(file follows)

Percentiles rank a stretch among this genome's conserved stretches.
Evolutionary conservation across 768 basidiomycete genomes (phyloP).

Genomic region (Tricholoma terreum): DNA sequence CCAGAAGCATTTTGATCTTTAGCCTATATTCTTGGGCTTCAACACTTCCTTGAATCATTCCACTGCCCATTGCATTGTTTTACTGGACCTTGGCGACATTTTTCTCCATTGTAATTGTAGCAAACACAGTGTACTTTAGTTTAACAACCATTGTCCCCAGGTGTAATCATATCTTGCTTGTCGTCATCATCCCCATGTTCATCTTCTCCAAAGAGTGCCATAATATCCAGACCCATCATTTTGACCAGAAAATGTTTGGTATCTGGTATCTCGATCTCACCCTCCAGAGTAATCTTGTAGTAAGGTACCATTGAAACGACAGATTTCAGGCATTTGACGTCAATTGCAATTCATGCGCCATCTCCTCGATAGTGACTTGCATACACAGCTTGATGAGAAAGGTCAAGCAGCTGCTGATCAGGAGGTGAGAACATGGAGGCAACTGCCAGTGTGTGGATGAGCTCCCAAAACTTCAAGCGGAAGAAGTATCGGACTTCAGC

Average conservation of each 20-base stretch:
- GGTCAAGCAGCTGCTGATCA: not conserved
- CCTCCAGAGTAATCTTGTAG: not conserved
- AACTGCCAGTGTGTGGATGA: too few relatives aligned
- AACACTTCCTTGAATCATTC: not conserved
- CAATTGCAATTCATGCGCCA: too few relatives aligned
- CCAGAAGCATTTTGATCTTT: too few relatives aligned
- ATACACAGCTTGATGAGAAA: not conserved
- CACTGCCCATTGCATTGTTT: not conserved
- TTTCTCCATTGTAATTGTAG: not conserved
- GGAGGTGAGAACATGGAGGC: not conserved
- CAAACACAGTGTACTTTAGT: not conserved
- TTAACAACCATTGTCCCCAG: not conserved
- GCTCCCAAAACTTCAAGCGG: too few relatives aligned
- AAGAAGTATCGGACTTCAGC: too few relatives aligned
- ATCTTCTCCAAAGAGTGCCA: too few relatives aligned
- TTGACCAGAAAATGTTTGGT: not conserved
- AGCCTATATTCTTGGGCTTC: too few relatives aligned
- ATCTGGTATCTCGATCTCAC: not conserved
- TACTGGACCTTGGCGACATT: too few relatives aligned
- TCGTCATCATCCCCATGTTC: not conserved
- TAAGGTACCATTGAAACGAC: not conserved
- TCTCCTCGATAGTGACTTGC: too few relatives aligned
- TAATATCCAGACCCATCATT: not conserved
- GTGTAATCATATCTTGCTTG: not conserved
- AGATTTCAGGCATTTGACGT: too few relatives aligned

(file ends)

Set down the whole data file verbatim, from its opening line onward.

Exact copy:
Percentiles rank a stretch among this genome's conserved stretches.
Evolutionary conservation across 768 basidiomycete genomes (phyloP).

Genomic region (Tricholoma terreum): DNA sequence CCAGAAGCATTTTGATCTTTAGCCTATATTCTTGGGCTTCAACACTTCCTTGAATCATTCCACTGCCCATTGCATTGTTTTACTGGACCTTGGCGACATTTTTCTCCATTGTAATTGTAGCAAACACAGTGTACTTTAGTTTAACAACCATTGTCCCCAGGTGTAATCATATCTTGCTTGTCGTCATCATCCCCATGTTCATCTTCTCCAAAGAGTGCCATAATATCCAGACCCATCATTTTGACCAGAAAATGTTTGGTATCTGGTATCTCGATCTCACCCTCCAGAGTAATCTTGTAGTAAGGTACCATTGAAACGACAGATTTCAGGCATTTGACGTCAATTGCAATTCATGCGCCATCTCCTCGATAGTGACTTGCATACACAGCTTGATGAGAAAGGTCAAGCAGCTGCTGATCAGGAGGTGAGAACATGGAGGCAACTGCCAGTGTGTGGATGAGCTCCCAAAACTTCAAGCGGAAGAAGTATCGGACTTCAGC

Average conservation of each 20-base stretch:
- GGTCAAGCAGCTGCTGATCA: not conserved
- CCTCCAGAGTAATCTTGTAG: not conserved
- AACTGCCAGTGTGTGGATGA: too few relatives aligned
- AACACTTCCTTGAATCATTC: not conserved
- CAATTGCAATTCATGCGCCA: too few relatives aligned
- CCAGAAGCATTTTGATCTTT: too few relatives aligned
- ATACACAGCTTGATGAGAAA: not conserved
- CACTGCCCATTGCATTGTTT: not conserved
- TTTCTCCATTGTAATTGTAG: not conserved
- GGAGGTGAGAACATGGAGGC: not conserved
- CAAACACAGTGTACTTTAGT: not conserved
- TTAACAACCATTGTCCCCAG: not conserved
- GCTCCCAAAACTTCAAGCGG: too few relatives aligned
- AAGAAGTATCGGACTTCAGC: too few relatives aligned
- ATCTTCTCCAAAGAGTGCCA: too few relatives aligned
- TTGACCAGAAAATGTTTGGT: not conserved
- AGCCTATATTCTTGGGCTTC: too few relatives aligned
- ATCTGGTATCTCGATCTCAC: not conserved
- TACTGGACCTTGGCGACATT: too few relatives aligned
- TCGTCATCATCCCCATGTTC: not conserved
- TAAGGTACCATTGAAACGAC: not conserved
- TCTCCTCGATAGTGACTTGC: too few relatives aligned
- TAATATCCAGACCCATCATT: not conserved
- GTGTAATCATATCTTGCTTG: not conserved
- AGATTTCAGGCATTTGACGT: too few relatives aligned